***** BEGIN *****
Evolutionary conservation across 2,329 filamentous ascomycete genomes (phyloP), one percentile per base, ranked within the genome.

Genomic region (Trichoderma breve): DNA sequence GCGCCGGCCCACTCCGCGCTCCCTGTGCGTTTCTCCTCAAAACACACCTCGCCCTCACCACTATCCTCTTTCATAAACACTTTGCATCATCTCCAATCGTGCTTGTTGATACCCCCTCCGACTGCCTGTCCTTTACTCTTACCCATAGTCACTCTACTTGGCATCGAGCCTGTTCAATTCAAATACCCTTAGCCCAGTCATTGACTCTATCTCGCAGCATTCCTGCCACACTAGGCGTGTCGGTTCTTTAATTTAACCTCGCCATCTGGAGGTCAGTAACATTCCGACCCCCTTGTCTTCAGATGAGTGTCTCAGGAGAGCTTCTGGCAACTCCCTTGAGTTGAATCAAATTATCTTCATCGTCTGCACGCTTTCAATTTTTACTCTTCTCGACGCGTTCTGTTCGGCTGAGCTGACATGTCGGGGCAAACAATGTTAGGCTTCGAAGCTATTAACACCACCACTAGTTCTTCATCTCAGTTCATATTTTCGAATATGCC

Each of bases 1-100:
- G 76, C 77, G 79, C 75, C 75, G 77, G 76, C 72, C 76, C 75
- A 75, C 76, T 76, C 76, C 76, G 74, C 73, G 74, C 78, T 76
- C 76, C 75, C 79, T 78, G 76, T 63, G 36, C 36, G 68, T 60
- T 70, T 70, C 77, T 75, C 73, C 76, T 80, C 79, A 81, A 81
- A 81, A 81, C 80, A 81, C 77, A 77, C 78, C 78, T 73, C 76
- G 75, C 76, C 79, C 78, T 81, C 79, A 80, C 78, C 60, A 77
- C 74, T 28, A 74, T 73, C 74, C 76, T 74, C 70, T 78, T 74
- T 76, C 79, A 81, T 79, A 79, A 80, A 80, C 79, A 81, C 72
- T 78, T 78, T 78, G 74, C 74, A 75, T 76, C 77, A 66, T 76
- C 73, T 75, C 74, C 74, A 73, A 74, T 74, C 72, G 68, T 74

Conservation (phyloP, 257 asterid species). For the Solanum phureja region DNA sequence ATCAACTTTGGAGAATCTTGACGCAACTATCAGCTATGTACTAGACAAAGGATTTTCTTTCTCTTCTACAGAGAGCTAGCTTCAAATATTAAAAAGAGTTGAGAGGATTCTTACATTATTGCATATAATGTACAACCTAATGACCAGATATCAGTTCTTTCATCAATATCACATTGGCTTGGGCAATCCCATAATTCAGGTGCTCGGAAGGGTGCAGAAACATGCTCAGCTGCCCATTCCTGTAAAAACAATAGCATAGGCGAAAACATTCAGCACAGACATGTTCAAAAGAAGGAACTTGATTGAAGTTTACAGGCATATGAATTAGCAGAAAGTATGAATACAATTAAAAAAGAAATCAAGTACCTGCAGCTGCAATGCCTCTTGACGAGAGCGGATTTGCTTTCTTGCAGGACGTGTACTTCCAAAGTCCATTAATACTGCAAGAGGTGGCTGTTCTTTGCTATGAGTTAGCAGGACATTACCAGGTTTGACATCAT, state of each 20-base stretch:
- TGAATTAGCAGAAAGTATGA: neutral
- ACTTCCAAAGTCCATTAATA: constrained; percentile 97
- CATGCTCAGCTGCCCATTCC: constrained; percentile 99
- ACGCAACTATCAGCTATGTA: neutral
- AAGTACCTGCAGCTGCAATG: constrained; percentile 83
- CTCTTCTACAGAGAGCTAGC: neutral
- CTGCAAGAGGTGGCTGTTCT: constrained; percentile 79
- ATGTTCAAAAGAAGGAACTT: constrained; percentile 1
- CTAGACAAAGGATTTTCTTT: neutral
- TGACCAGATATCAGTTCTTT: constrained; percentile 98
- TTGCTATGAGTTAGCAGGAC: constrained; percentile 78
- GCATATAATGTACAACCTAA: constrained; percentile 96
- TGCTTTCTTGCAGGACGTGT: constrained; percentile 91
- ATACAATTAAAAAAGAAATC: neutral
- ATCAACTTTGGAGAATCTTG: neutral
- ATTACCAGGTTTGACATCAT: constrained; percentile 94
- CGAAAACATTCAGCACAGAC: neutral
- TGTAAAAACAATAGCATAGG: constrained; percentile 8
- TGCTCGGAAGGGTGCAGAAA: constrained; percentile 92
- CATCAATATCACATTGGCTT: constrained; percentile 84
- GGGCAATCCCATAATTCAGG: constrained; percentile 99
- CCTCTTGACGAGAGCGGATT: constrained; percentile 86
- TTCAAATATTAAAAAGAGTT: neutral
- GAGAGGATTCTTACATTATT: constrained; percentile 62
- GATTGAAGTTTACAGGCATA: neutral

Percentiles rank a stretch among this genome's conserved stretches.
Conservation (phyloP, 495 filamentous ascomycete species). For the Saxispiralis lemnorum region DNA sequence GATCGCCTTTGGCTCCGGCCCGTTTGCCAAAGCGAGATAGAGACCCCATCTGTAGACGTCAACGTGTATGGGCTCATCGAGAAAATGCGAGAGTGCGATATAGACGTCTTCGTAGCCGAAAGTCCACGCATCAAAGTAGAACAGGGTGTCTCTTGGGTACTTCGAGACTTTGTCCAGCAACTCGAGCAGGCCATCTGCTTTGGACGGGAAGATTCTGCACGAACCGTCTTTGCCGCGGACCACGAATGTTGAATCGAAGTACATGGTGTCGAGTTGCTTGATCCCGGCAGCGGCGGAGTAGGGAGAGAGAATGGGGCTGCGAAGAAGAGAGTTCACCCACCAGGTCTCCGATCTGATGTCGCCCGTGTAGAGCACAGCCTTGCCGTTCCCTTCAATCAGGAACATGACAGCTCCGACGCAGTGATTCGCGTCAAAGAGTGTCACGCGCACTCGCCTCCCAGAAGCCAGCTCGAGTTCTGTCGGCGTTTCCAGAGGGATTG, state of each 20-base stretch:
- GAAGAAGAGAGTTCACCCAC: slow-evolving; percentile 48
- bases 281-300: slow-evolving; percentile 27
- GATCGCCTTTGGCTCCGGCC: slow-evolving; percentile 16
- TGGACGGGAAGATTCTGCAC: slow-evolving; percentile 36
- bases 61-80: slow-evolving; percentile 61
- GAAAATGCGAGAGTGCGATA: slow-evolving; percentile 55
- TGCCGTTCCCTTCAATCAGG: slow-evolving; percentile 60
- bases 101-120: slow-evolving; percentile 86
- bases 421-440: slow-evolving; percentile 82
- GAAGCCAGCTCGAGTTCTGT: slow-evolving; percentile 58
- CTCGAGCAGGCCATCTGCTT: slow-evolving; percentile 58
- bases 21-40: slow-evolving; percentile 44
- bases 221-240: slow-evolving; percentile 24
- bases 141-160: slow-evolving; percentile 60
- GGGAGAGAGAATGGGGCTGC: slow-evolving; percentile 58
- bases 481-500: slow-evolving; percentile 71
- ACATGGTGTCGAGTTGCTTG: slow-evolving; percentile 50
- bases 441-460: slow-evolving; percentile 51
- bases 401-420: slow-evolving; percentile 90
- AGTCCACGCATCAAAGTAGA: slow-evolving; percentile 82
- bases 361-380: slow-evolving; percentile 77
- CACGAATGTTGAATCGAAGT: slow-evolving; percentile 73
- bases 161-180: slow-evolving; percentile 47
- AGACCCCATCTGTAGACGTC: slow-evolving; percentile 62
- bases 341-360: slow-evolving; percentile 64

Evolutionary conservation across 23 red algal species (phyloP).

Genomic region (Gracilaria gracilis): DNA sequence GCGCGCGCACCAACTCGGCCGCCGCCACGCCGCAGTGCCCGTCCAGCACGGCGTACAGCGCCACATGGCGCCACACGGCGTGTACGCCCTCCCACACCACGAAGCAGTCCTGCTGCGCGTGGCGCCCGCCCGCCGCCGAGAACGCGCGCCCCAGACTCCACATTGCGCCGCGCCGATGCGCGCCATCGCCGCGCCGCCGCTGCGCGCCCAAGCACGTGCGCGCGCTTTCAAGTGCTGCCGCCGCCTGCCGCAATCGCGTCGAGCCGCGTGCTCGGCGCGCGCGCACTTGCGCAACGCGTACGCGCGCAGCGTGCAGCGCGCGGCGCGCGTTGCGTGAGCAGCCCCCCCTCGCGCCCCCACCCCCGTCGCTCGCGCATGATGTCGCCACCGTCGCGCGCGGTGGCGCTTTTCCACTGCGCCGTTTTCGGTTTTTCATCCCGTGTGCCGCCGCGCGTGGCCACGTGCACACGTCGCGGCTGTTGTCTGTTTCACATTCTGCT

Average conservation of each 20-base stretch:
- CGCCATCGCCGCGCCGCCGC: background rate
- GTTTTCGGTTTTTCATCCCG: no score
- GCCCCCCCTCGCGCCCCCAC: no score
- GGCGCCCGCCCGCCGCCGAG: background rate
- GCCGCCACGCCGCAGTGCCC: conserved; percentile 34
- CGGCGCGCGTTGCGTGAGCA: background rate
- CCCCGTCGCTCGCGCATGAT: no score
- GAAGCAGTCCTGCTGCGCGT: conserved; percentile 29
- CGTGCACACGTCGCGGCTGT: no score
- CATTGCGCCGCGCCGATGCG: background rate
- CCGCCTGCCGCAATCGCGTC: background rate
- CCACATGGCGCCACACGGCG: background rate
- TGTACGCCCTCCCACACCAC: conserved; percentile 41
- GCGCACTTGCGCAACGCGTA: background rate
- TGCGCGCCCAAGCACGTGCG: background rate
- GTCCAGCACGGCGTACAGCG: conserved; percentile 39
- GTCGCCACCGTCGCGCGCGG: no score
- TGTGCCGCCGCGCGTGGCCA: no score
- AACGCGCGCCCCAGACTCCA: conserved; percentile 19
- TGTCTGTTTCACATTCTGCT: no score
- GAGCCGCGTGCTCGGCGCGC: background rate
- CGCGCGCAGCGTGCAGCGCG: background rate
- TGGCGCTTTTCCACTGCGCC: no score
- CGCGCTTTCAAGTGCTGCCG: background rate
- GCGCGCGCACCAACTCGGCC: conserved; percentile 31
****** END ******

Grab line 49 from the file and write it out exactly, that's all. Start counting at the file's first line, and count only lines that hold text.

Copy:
- bases 101-120: slow-evolving; percentile 86